Rural Trauma victims Twice as Likely to Die within One Hour
Rural trauma victims are twice as likely to die from an accident or medical condition versus an urban victim due to failure to arrive at a hospital within the “Golden Hour”, or one hour after the trauma occurs.
The Air Evac Lifeteam was formed in West Plains, Mo., in 1985 and since has grown into the largest privately owned air medical service in the US, with 96 helicopter bases in 14 states across the central US and over 600,000 members,
said Beverly Bauer, Membership Coordinator for Air Evac Lifeteam. These bases cover rural areas where advanced medical care (a category 1 or 2 trauma center) is not available close by, she said.
The Paris base, which services a 70 mile, 12countyoverlappingradiusaroundthe base, including Pope, Yell and Johnson County, is staffed 24/7 by highly trained and experienced personnel, including Pilots, Registered Nurses, Paramedics, a Base Manager and base Mechanic. Each emergency flight is manned by a pilot, an RN and a paramedic. When an emergency call comes in from the 911 call center with a life threatening situation, the helicopter service is activated, whether or not a person has a membership in Air Evac, said Rauser. About 7% of the people we transport are members, he added.

The 911 call center follows an EMS (Emergency Medical Service) dispatch protocol based on medical criteria to dictate if Air Evac is activated. “We never respond without local EMS responding. We all work together as a team to provide the best care possible,” said Rauser. If the ground EMS unit at the scene determines the patient does not require immediate air transport, Air Evac will return to its base and the ground EMS unit will transport the patient. About 1⁄2 our call outs are cancelled, he added. Cancelled flights, or “empty flights” as Air Evac calls them, are never charged for and the company absorbs these costs as a public service.
While chest pains and strokes are the most common medical reasons for Air Evac to be called, life threatening criteria also includes roll over accidents, shootings, falls from great heights, near drowning, head or spinal injuries, major burns and other potentially debilitating and life threatening conditions. Victims are airlifted to the “closest, appropriate facility”, usually to Ft. Smith or Little Rock, said Rauser. However, some patients have been flown to hospitals as far away as Dallas, Tulsa or Memphis, he added.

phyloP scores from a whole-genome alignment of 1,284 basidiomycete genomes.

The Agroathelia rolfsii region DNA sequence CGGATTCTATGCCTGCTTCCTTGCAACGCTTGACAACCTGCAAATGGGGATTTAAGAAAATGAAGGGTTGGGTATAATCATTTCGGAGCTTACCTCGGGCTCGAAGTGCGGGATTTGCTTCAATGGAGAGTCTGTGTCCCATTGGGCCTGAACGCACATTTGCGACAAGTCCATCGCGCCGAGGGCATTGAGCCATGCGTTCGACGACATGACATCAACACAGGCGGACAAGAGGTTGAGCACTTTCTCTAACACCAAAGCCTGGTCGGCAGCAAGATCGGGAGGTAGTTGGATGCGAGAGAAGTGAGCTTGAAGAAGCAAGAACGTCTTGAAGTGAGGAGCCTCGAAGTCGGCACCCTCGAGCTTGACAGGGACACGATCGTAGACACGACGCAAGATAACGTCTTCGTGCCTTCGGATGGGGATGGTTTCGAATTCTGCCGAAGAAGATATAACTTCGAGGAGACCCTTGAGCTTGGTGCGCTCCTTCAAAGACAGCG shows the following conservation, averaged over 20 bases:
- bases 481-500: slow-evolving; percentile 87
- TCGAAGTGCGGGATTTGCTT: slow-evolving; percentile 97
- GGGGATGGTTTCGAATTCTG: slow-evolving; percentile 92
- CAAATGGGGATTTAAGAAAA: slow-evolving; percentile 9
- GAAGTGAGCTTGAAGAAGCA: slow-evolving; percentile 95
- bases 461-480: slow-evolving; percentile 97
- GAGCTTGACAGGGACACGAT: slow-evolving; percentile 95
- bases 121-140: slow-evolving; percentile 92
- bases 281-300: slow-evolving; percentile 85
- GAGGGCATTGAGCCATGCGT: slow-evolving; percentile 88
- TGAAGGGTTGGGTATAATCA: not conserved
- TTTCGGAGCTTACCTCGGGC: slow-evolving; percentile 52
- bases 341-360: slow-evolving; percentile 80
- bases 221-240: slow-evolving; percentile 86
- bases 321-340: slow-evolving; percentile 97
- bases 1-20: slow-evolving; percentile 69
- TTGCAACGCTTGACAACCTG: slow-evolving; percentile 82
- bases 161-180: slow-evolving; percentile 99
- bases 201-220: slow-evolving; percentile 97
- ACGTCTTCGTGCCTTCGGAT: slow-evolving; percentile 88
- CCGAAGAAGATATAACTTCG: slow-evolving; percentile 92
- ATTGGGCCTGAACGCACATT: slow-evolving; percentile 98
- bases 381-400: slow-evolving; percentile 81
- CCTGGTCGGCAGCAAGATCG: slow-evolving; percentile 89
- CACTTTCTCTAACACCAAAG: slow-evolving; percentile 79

Crew members keep in contact with family members on the ground to let them know how the patient is doing. “Nothing is as scary as the unknown. We don’t make light of the situation, but we try to calm the family and joke with them a little as laughter really is the best medicine,” explained Air Evac Paramedic, Malvern Gann, who has worked with Air Evac since 2001.

Once onboard, the patient is constantly monitored by the medical personnel on board, who sit directly behind the patient’s head to enable them to utilize the advanced tertiary medical equipment onboard and administer life saving drugs ground ambulances are not allowed to carry.
Victims without a membership in Air Evac can pay from $6,000 to $12,000 for one emergency helicopter transport. However, there is no charge to members for each emergency airlift besides the yearly fee. A single membership is $50 per year with $5 for one additional family member or $60 yearly for a family of three or more Members who travel in states covered by Air Evac are covered while traveling in that state, said Bauer.
Although air lifted patients with medical insurance coverage may have part of their transport cost covered, many insurance companies pay out the same rate for emergency ground transportation, several hundred dollars, as for an emergency air transport, several thousand dollars. This often leaves the patient, or the patient’s family, with a huge balance due.
“All it takes is one incident to realize the cost savings of the yearly membership,” emphasized Bauer.
Local membership support is a vital, said Bauer. Without it, Air Evac Lifeteam could not place and maintain its aircraft, pilots and medical crews in rural American communities. Since up to half of all local 911 Air Evac call outs are later cancelledatnochargetothepatient,the membership dues help cover the cost of empty flights, said Bauer.
The Air Evac team is involved in many charitable activities, both locally and nationwide. After Hurricane Katrina, Air Evac was the largest civilian rotor-wing responder and within five days transported more than 100 patients. A similar effort was mounted for Hurricane Rita.
Anyone interested membership or curious about the service is urged to contact Bauer at (800) 247-3822.